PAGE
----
There are few examples of philosophical writing that can be applied across such a wide swath of life experience and social construct as Plato’s allegory of the cave. This analogy contains symbolisms of illusion, perception, and superficial reality on the individual level, with takes on education and mass media in society at large. While it’s applicable to a diverse range of experience, today we’ll focus on what the allegory says about interpretations of reality and the act of becoming a philosopher. The following is a brief description of the allegory itself, how the device explains the illegitimacy of perception and how it can be used to call out the hypocrisy of academia’s so-called ivory towers.
Life In (and Out of) the Cave
A group of prisoners has been chained to face a wall at the back of a cave. Behind them, a fire burns, and puppeteers hold up models, casting shadows on the wall the prisoners face. Sounds from the puppeteers echo across the cave, creating the illusion that the sounds are emanating from the projected shadows. The prisoners, having been chained in place for their entire lives, have become intimately familiar with the shadows and sounds; they discuss the display amongst themselves, occasionally congratulating each other on keen observations regarding their order, size and the noises the shadows appear to make.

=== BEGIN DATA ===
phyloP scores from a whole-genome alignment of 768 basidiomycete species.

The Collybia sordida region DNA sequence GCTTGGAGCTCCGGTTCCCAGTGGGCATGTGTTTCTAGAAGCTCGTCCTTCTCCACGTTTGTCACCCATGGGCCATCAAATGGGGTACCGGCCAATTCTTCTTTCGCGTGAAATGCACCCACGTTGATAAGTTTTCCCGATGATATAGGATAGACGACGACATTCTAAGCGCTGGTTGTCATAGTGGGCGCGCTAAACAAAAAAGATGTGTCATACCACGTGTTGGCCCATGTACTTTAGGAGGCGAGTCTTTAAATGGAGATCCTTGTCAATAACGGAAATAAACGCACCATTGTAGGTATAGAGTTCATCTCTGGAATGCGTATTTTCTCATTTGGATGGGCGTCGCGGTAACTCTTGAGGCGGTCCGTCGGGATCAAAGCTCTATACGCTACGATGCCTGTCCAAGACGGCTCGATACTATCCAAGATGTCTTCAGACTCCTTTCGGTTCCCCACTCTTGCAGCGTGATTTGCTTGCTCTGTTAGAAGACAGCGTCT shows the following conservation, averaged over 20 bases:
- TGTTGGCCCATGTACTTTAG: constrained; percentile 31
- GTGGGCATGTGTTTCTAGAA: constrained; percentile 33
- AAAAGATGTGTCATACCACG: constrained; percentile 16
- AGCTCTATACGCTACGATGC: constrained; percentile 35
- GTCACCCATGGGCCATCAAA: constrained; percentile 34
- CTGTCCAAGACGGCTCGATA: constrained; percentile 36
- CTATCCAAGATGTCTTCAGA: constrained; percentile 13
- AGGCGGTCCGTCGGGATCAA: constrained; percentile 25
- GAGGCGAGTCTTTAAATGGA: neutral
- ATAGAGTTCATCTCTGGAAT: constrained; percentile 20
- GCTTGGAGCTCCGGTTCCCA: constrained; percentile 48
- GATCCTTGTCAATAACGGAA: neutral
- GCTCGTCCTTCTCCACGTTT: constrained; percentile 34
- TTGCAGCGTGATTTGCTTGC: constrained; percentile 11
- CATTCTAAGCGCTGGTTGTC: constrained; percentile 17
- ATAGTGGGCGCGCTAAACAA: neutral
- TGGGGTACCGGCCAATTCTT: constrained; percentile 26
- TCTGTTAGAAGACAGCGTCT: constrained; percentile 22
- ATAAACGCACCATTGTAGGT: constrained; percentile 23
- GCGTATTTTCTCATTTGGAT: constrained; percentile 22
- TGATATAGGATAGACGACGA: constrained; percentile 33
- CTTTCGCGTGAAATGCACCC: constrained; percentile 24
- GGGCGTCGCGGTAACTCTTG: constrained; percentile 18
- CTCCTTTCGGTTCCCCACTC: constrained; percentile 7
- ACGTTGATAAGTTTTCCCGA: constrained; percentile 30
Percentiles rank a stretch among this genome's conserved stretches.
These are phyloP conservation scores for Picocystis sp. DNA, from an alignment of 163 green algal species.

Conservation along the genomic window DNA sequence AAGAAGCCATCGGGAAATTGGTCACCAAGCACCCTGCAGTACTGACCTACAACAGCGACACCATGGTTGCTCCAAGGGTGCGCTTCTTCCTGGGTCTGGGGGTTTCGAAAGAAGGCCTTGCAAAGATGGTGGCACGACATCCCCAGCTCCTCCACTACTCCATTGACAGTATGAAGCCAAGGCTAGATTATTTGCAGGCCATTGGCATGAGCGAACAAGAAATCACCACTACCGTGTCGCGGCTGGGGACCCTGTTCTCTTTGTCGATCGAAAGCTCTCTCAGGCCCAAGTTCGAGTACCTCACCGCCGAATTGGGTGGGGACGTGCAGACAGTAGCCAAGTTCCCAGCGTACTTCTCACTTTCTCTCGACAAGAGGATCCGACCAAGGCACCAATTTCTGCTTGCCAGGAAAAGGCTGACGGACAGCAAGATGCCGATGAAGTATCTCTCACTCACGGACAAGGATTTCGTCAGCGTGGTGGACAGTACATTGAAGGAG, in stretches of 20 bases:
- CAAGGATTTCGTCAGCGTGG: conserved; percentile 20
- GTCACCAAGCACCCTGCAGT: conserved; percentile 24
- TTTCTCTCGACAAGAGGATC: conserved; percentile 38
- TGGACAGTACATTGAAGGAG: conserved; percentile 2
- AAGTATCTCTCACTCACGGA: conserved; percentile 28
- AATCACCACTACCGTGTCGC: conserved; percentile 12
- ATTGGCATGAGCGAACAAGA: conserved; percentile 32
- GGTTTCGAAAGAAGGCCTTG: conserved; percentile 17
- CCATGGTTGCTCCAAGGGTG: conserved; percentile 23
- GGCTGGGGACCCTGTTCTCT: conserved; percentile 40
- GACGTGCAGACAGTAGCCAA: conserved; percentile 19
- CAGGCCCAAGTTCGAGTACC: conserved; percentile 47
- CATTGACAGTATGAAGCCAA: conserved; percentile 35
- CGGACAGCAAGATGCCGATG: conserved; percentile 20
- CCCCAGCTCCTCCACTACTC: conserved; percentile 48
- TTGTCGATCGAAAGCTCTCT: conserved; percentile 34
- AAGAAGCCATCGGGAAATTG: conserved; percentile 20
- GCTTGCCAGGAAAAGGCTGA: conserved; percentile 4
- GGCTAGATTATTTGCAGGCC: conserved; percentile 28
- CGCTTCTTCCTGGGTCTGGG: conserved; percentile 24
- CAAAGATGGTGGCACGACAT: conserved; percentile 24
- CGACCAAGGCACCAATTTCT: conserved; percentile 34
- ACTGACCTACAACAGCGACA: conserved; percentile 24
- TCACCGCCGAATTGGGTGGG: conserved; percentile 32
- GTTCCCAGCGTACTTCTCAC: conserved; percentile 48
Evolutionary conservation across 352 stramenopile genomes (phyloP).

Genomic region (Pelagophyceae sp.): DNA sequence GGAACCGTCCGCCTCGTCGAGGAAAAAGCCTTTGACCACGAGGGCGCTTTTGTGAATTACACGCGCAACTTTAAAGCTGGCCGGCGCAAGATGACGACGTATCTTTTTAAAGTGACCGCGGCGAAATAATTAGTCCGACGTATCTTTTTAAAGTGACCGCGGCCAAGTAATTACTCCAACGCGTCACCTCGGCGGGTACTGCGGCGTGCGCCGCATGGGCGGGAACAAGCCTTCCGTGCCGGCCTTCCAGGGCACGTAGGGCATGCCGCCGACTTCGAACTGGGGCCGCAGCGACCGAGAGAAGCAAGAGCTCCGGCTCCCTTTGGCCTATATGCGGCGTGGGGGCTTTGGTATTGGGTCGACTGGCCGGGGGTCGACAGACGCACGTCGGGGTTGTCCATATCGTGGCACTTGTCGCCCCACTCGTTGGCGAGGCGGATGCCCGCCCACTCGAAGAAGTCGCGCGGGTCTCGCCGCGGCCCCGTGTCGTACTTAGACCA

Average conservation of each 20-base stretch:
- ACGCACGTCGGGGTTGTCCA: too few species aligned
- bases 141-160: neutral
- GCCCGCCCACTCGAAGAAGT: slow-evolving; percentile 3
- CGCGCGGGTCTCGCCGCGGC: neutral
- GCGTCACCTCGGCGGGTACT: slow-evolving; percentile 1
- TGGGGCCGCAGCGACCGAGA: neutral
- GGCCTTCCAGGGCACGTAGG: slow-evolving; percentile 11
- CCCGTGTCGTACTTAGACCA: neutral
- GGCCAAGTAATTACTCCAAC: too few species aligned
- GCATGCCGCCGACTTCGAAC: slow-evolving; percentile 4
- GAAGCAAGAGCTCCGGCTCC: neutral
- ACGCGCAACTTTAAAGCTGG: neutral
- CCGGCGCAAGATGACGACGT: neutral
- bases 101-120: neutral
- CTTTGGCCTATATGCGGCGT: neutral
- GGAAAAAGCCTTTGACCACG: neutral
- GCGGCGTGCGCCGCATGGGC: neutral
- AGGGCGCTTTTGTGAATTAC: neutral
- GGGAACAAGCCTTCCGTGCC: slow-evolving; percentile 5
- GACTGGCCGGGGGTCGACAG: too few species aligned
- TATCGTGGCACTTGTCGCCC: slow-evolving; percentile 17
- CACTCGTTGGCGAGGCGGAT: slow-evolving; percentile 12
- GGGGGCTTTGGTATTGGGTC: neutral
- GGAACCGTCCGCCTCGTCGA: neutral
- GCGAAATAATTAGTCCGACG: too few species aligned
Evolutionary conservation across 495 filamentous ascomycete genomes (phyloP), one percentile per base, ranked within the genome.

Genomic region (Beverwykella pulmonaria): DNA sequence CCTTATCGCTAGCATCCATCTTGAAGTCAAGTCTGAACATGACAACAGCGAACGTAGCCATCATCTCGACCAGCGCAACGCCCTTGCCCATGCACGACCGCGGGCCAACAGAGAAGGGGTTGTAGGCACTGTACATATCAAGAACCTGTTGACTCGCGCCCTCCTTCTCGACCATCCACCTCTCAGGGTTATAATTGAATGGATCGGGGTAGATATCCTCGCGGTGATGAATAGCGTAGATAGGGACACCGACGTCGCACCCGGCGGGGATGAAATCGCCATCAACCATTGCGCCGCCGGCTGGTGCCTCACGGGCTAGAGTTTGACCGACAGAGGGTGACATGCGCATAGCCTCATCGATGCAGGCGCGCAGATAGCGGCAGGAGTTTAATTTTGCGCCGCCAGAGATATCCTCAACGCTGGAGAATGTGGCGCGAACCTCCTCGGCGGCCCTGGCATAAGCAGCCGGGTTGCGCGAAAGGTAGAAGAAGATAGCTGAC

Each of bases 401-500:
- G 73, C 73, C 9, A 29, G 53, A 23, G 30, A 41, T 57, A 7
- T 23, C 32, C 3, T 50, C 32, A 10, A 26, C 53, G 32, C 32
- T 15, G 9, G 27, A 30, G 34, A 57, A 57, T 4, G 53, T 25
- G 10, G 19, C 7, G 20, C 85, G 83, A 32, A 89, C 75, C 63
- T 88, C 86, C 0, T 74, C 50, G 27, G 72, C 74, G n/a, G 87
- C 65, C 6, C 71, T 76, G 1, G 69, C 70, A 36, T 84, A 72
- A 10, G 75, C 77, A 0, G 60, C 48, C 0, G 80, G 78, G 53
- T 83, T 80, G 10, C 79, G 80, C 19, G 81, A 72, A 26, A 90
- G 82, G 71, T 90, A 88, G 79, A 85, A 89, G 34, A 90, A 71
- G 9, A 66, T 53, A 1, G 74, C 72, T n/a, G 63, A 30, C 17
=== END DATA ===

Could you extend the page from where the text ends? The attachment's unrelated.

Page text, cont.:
To the rear of the cavern, diffused sunlight enters via the cave opening, which the prisoners cannot see. One of the prisoners is freed from his chains and is shown the fire, the puppeteers, and even the cave opening. Having never been exposed to the bright light of the fire, the prisoner wished to rush back to where he had been chained for so long, to the level of light he had been raised in and was accustomed to. The prisoner is then dragged kicking and screaming into the sunlight beyond the cave opening.
Plato writes, “Slowly, his eyes adjust to the light of the sun. First, he can only see shadows. Gradually he can see the reflections of people and things in water and then later see the people and things themselves. Eventually, he is able to look at the stars and moon at night until finally, he can look upon the sun itself” (Plato. Rouse, W.H.D., ed. The Republic Book VII).
Of course, the world outside the cave, containing a vast amount of detail unavailable to those within, would provide a perspective superior to anything the former prisoner had experienced previously. He would pity the prisoners still imprisoned in the cave, and quite naturally would want to bring his fellow captives out and into the light of day as he was. But traversing into the cave only serves to reveal just how dark that existence is, and the others might interpret their fellow’s stumbling about as a sign that the escaped prisoner’s sight had been harmed in some way. They may even try to kill him if he attempts to drag them into the light, as had once been done to him.
Esse est Percipi?
When it comes to determining what is or is not real, we draw conclusions based on two criteria: how we perceive the world around us, and what we have learned about the world from others. The prisoners in this allegory not only derive their information about reality from the shadows on the wall but from discussion with their fellows; they exchange ideas, observe common stimuli, make comparisons between points of observation and occasionally, one may gain an insight that earns some measure of respect. They look, consider, agree, disagree or agree to disagree in their attempts to define and investigate the nature of the wall and the shadowy figures that dance across it.